• Section 97 of the Factories Act of 1948 talks about the offences by workers.  
  • Section 98 of the Factories Act of 1948 talks about the penalty for using false certificate of fitness. 

Licensing and registration under the Act

The occupier of a factory has to obtain prior permission/licence from the state government or the relevant inspector of factories to operate a factory.

Section 6 of the act authorises the state government to frame rules regarding approval, licensing and registration of factories in order that compliance with the provisions relating to health, safety and welfare can be ensured. Plans and specifications have to be submitted for this along with the prescribed fee.

Documents required during the process of registration  

Mentioned below is the list of documents required during the process of registration:

  • A certificate of consent is needed if you are planning to operate in state of J&K from J&K State Pollution Control Board.
  • In case he application is planning to open sawmills, peeling of wood logs factories, explosive factories, arms and ammunition factories, drug and pharmaceuticals factories, brick kilns and stone crushers, then they must obtain a NOC from the concerned department.
  • Authorization letter from the occupier.
  • A copy of the power sanction certificate from Power Development Department.
  • A copy of safety certificate which should include safety measures adopted within the factory.
  • A passport-size photog of the manager or the occupier.
  • Government-authorised ID proof of the

Recent developments around the Act 

The definition of a factory determines whether the Factories Act of 1948 is applicable or not on the premises.

The Factories Act of 1948 has been amended by numerous state governments in India due to the severe economic effects of the COVID-19 outbreak. The proposed changes raised the number of workers required to qualify as a factory under the Act’s applicability definition. The changes were implemented by the respective state governments of Assam on June 30, 2020, Bihar on July 2, Gujarat on July 2, Himachal Pradesh on July 9, Haryana on July 20, and Karnataka on July 31, 2020, through an ordinance. The modifications enhance the bar for applying the Act from the current 10 workers to the new threshold of 20 workers for factories operating with the aid of power and from the existing 20 workers to the new threshold of 40 workers for factories operating without the aid of power.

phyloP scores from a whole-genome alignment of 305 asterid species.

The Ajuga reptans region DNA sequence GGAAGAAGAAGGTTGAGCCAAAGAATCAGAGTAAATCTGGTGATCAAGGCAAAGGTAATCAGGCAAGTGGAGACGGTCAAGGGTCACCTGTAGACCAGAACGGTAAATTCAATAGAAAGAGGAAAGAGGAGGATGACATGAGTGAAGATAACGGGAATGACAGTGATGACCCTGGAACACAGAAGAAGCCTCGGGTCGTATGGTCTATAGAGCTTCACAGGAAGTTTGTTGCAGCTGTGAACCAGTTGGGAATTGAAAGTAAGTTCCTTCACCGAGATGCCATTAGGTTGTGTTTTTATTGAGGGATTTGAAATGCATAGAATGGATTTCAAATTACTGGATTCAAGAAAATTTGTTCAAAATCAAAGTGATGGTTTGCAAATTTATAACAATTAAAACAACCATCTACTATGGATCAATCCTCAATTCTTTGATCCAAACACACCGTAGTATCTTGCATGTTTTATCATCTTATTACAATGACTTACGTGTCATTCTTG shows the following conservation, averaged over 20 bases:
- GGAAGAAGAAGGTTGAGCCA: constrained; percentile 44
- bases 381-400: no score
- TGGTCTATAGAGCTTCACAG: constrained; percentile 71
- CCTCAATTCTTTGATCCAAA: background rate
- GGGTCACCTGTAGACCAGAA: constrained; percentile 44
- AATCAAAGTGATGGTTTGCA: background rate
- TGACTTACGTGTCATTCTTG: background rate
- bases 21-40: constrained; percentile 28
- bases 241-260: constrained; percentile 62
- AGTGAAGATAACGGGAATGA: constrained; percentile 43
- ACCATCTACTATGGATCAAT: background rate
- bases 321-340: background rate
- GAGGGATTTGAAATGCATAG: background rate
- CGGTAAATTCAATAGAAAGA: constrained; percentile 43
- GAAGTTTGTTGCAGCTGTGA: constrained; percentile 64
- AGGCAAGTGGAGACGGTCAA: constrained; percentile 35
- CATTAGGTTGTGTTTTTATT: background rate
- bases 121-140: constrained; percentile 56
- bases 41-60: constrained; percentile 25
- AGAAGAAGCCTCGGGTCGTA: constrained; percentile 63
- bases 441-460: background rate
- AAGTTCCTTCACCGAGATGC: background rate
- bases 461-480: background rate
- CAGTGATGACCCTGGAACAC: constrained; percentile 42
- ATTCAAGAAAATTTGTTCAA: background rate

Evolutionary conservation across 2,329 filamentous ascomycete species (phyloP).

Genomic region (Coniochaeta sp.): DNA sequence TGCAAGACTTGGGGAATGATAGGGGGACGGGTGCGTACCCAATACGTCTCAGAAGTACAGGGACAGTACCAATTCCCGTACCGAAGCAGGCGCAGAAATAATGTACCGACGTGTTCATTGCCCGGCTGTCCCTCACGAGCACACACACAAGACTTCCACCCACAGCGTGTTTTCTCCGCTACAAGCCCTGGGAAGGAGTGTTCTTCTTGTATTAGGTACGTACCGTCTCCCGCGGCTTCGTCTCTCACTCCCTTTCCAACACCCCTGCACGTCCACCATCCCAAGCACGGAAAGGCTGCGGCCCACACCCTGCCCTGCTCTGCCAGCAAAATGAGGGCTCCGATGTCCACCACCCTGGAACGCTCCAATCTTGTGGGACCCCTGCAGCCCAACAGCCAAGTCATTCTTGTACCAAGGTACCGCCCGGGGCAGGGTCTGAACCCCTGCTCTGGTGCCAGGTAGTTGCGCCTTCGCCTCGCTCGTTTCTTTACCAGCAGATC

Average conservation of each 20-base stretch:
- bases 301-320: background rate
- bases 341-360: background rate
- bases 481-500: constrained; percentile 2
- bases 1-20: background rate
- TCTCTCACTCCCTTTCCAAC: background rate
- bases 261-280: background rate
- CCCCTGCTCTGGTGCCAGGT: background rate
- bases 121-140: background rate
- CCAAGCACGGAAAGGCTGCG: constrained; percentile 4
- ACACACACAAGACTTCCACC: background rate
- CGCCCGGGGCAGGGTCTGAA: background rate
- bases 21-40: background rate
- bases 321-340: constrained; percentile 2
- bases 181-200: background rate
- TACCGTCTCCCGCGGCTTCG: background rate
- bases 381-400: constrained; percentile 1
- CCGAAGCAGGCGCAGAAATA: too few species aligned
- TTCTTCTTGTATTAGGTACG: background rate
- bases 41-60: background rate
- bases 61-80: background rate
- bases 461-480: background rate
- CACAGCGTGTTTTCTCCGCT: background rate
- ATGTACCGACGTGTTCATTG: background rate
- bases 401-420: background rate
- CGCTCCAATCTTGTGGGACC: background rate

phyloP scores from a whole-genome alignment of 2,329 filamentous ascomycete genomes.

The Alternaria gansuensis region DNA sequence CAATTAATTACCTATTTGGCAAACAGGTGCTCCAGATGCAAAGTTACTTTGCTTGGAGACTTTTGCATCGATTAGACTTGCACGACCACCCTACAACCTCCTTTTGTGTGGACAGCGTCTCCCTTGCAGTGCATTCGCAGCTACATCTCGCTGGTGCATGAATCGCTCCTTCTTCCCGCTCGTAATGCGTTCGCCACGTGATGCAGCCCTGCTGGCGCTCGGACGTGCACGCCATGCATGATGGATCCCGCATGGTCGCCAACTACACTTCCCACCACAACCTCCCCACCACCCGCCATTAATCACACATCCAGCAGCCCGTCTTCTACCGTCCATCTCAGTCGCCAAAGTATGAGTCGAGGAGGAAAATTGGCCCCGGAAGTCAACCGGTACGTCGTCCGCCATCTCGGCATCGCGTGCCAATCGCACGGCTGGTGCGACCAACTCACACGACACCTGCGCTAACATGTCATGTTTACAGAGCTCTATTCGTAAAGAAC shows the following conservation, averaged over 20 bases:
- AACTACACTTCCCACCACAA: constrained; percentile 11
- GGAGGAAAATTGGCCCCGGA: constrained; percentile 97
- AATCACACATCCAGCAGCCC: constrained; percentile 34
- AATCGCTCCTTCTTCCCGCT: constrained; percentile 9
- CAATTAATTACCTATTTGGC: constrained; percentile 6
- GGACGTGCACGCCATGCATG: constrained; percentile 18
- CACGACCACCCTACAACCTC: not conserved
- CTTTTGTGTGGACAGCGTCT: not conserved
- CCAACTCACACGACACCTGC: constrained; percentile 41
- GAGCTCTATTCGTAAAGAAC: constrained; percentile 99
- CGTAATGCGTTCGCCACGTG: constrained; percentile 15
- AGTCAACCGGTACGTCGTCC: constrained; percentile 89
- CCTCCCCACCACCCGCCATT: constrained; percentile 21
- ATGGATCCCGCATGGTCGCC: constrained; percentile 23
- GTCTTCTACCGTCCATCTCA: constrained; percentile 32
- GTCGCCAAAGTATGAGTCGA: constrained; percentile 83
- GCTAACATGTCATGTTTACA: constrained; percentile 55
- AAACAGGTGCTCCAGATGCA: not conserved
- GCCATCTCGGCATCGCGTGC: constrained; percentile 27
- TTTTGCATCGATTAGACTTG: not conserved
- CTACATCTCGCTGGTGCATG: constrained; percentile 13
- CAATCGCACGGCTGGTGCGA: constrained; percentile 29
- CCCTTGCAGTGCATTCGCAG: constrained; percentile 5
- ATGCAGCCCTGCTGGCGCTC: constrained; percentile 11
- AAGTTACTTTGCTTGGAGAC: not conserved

The modifications are anticipated to lessen the burden of compliance since factories that do not satisfy the minimum number of workers needed by the relevant State’s Ordinance would no longer be obliged to register. Additionally, this will promote the construction of new factories and boost production, making up for the missed window of opportunity and time.

Conclusion 

The existence of the factory system was the outcome of the industrial revolution. The welfare measures under the Factory Act of 1948 are designed for the benefit and welfare of the workers. By putting the different provisions of the Act into practise, it seeks to protect the interest of factory workers and to ensure their welfare while they are at work. The Act is meant to provide protection to the workers from being exploited by the greedy business establishments and also provides for improvements of working conditions within the factory premises by imposing upon the owner or occupier certain obligations.

Read our Article: Factories Act 1948: Scope, Norms, And Amendments